As I progressed through the quiz, it became apparent that I should not throw the baby out with the bathwater. Although the first question may have been irrelevant, the rest were spot on and would clearly show the level of affection I felt for my husband. For example:photo 1 Well, anyone who knows me knows the story of how I relied that I like my husband. But there wasn’t an option for got a little drunk and told him “I like you and I don’t need anymore friends, so make a choice.” I guess it is kind of a combo of one, two, and three (the night is a little foggy, that’s why number three comes into play). Clearly this question is going to get to the heart of my feelings.

After reminiscing, I got to some more hard hitting questions. That is what you can count on all the tests for, questions that make you think, like this one:

photo 5  The all-knowing, grammatically meticulous quiz creator warned me that I must answer truthfully on this specific question (I lied on the rest) so I knew it was serious and would get to the crux of my marital state. Well, and the truth is, my husband I don’t have too much in common, but I do think we make a good couple. Oh no! A conundrum. I needed to answer truthfully but two answers were truthful. I thought back to my years as an educator and test prep training. Were there any choices I could eliminate? Well, I never use all caps so choice C could go. I was left with A and B. All my friends seems like quite the generalization and choices with all or never are rarely correct, so A it is. This test is proving to be more stressful than I first imagined.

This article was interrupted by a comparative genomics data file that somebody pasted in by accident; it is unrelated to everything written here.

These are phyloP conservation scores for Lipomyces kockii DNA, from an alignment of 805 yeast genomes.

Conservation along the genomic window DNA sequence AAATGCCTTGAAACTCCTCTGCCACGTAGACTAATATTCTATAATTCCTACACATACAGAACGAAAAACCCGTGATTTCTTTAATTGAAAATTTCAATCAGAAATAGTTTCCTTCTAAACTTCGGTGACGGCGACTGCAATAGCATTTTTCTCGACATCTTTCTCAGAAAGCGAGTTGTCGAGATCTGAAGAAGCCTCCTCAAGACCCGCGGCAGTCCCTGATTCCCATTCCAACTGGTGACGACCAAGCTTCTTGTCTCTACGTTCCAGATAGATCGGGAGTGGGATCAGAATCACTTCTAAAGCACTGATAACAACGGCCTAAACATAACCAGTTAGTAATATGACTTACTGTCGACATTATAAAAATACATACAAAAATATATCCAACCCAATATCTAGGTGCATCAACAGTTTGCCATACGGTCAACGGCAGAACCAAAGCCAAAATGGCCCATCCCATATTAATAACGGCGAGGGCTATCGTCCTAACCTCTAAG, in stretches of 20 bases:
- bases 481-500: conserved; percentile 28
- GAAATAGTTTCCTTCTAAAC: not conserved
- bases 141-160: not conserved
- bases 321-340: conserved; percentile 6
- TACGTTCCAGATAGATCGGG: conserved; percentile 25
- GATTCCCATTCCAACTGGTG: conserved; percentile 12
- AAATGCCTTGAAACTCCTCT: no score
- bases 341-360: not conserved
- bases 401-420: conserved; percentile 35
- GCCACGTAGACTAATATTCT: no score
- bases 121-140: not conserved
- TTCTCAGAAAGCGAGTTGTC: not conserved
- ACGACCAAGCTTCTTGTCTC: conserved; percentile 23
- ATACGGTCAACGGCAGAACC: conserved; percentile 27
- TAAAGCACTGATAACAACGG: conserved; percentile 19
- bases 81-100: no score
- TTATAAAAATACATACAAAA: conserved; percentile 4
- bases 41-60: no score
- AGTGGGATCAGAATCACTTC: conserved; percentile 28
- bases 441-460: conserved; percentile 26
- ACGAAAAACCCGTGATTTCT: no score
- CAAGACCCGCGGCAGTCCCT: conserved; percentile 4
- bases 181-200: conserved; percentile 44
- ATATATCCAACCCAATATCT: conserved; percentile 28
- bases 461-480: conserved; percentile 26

So I kept going through the thought provoking questions until I got to this amazing one:

photo 4 Shy is not an adjective that anyone would use to describe my husband and I am not totally crazy pants, so options 2 and 3 are out. We do talk about a lot of stuff, but I can’t say I remember all of it. Luckily this question did not admonish me to reply truthfully so I picked option one.

After painstakingly going through each and every thought provoking and well written question, it was time for the best part. The results. My Pinterest created life dilemma would be solved. I would finally know for sure, do I love my husband?

photo 2 Wait, what? Do I love him? I don’t even understand this result. Maybe I wasn’t honest on question 4….